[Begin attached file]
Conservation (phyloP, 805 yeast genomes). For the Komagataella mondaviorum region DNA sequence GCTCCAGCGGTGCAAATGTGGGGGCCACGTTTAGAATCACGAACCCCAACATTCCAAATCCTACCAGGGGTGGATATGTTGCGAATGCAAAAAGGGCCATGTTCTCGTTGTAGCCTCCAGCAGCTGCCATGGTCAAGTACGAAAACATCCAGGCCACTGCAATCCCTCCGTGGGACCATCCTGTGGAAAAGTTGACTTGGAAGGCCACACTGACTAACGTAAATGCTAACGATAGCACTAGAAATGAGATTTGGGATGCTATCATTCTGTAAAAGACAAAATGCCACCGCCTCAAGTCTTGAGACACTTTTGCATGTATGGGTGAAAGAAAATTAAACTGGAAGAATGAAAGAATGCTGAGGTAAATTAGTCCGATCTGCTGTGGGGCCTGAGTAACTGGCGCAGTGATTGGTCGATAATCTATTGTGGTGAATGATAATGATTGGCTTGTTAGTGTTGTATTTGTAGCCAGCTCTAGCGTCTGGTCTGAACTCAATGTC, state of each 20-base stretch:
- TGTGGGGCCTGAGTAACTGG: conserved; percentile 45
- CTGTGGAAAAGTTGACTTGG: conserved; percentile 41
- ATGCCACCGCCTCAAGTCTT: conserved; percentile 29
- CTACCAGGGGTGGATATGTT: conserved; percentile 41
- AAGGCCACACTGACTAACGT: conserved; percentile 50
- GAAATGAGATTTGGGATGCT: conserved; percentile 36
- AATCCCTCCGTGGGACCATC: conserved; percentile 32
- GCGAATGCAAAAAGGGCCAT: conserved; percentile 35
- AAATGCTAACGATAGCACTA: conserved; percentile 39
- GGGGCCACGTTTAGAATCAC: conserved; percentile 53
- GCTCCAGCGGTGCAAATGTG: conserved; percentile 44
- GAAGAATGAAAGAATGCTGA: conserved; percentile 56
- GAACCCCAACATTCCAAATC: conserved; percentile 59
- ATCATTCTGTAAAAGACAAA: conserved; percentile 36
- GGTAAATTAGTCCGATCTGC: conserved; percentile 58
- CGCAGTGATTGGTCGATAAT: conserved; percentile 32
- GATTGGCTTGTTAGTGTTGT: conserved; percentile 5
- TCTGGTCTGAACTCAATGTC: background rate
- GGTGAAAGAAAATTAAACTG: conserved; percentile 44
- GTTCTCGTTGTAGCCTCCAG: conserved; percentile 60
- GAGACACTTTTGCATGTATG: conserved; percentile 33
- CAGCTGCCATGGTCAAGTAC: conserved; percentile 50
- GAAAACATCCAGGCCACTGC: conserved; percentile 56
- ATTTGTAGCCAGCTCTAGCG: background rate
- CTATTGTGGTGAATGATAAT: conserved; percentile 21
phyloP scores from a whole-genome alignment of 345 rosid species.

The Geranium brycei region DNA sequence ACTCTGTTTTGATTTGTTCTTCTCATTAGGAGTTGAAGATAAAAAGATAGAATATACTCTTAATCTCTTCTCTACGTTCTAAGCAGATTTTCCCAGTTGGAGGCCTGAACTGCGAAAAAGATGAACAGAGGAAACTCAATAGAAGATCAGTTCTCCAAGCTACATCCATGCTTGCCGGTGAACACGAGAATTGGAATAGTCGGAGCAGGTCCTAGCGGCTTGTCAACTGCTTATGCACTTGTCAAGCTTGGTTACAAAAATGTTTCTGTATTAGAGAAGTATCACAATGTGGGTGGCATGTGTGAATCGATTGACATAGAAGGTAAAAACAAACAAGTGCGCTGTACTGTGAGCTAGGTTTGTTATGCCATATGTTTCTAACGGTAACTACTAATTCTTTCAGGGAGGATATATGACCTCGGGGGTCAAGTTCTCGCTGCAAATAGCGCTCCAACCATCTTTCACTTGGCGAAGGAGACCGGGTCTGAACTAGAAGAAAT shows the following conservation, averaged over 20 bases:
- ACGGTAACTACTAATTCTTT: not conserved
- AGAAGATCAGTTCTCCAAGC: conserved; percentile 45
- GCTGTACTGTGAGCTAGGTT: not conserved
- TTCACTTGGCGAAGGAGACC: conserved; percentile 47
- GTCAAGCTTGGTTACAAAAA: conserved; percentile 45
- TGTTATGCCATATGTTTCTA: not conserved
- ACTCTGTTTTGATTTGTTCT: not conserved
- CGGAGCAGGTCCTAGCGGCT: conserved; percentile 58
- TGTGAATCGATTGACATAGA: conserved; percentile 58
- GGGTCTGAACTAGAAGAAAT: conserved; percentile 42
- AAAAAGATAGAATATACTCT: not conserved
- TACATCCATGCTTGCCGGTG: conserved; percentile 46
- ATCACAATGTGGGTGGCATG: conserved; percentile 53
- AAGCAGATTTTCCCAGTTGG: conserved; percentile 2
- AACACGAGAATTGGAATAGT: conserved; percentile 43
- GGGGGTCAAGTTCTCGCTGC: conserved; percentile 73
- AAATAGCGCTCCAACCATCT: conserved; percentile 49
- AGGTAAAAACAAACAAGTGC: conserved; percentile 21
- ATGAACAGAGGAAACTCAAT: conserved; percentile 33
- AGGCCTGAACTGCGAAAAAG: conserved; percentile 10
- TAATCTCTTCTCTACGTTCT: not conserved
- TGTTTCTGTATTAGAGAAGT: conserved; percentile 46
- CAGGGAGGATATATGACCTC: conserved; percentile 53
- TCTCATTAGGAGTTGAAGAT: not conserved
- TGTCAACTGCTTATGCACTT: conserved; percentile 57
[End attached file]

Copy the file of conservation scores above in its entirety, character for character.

Conservation (phyloP, 805 yeast genomes). For the Komagataella mondaviorum region DNA sequence GCTCCAGCGGTGCAAATGTGGGGGCCACGTTTAGAATCACGAACCCCAACATTCCAAATCCTACCAGGGGTGGATATGTTGCGAATGCAAAAAGGGCCATGTTCTCGTTGTAGCCTCCAGCAGCTGCCATGGTCAAGTACGAAAACATCCAGGCCACTGCAATCCCTCCGTGGGACCATCCTGTGGAAAAGTTGACTTGGAAGGCCACACTGACTAACGTAAATGCTAACGATAGCACTAGAAATGAGATTTGGGATGCTATCATTCTGTAAAAGACAAAATGCCACCGCCTCAAGTCTTGAGACACTTTTGCATGTATGGGTGAAAGAAAATTAAACTGGAAGAATGAAAGAATGCTGAGGTAAATTAGTCCGATCTGCTGTGGGGCCTGAGTAACTGGCGCAGTGATTGGTCGATAATCTATTGTGGTGAATGATAATGATTGGCTTGTTAGTGTTGTATTTGTAGCCAGCTCTAGCGTCTGGTCTGAACTCAATGTC, state of each 20-base stretch:
- TGTGGGGCCTGAGTAACTGG: conserved; percentile 45
- CTGTGGAAAAGTTGACTTGG: conserved; percentile 41
- ATGCCACCGCCTCAAGTCTT: conserved; percentile 29
- CTACCAGGGGTGGATATGTT: conserved; percentile 41
- AAGGCCACACTGACTAACGT: conserved; percentile 50
- GAAATGAGATTTGGGATGCT: conserved; percentile 36
- AATCCCTCCGTGGGACCATC: conserved; percentile 32
- GCGAATGCAAAAAGGGCCAT: conserved; percentile 35
- AAATGCTAACGATAGCACTA: conserved; percentile 39
- GGGGCCACGTTTAGAATCAC: conserved; percentile 53
- GCTCCAGCGGTGCAAATGTG: conserved; percentile 44
- GAAGAATGAAAGAATGCTGA: conserved; percentile 56
- GAACCCCAACATTCCAAATC: conserved; percentile 59
- ATCATTCTGTAAAAGACAAA: conserved; percentile 36
- GGTAAATTAGTCCGATCTGC: conserved; percentile 58
- CGCAGTGATTGGTCGATAAT: conserved; percentile 32
- GATTGGCTTGTTAGTGTTGT: conserved; percentile 5
- TCTGGTCTGAACTCAATGTC: background rate
- GGTGAAAGAAAATTAAACTG: conserved; percentile 44
- GTTCTCGTTGTAGCCTCCAG: conserved; percentile 60
- GAGACACTTTTGCATGTATG: conserved; percentile 33
- CAGCTGCCATGGTCAAGTAC: conserved; percentile 50
- GAAAACATCCAGGCCACTGC: conserved; percentile 56
- ATTTGTAGCCAGCTCTAGCG: background rate
- CTATTGTGGTGAATGATAAT: conserved; percentile 21
phyloP scores from a whole-genome alignment of 345 rosid species.

The Geranium brycei region DNA sequence ACTCTGTTTTGATTTGTTCTTCTCATTAGGAGTTGAAGATAAAAAGATAGAATATACTCTTAATCTCTTCTCTACGTTCTAAGCAGATTTTCCCAGTTGGAGGCCTGAACTGCGAAAAAGATGAACAGAGGAAACTCAATAGAAGATCAGTTCTCCAAGCTACATCCATGCTTGCCGGTGAACACGAGAATTGGAATAGTCGGAGCAGGTCCTAGCGGCTTGTCAACTGCTTATGCACTTGTCAAGCTTGGTTACAAAAATGTTTCTGTATTAGAGAAGTATCACAATGTGGGTGGCATGTGTGAATCGATTGACATAGAAGGTAAAAACAAACAAGTGCGCTGTACTGTGAGCTAGGTTTGTTATGCCATATGTTTCTAACGGTAACTACTAATTCTTTCAGGGAGGATATATGACCTCGGGGGTCAAGTTCTCGCTGCAAATAGCGCTCCAACCATCTTTCACTTGGCGAAGGAGACCGGGTCTGAACTAGAAGAAAT shows the following conservation, averaged over 20 bases:
- ACGGTAACTACTAATTCTTT: not conserved
- AGAAGATCAGTTCTCCAAGC: conserved; percentile 45
- GCTGTACTGTGAGCTAGGTT: not conserved
- TTCACTTGGCGAAGGAGACC: conserved; percentile 47
- GTCAAGCTTGGTTACAAAAA: conserved; percentile 45
- TGTTATGCCATATGTTTCTA: not conserved
- ACTCTGTTTTGATTTGTTCT: not conserved
- CGGAGCAGGTCCTAGCGGCT: conserved; percentile 58
- TGTGAATCGATTGACATAGA: conserved; percentile 58
- GGGTCTGAACTAGAAGAAAT: conserved; percentile 42
- AAAAAGATAGAATATACTCT: not conserved
- TACATCCATGCTTGCCGGTG: conserved; percentile 46
- ATCACAATGTGGGTGGCATG: conserved; percentile 53
- AAGCAGATTTTCCCAGTTGG: conserved; percentile 2
- AACACGAGAATTGGAATAGT: conserved; percentile 43
- GGGGGTCAAGTTCTCGCTGC: conserved; percentile 73
- AAATAGCGCTCCAACCATCT: conserved; percentile 49
- AGGTAAAAACAAACAAGTGC: conserved; percentile 21
- ATGAACAGAGGAAACTCAAT: conserved; percentile 33
- AGGCCTGAACTGCGAAAAAG: conserved; percentile 10
- TAATCTCTTCTCTACGTTCT: not conserved
- TGTTTCTGTATTAGAGAAGT: conserved; percentile 46
- CAGGGAGGATATATGACCTC: conserved; percentile 53
- TCTCATTAGGAGTTGAAGAT: not conserved
- TGTCAACTGCTTATGCACTT: conserved; percentile 57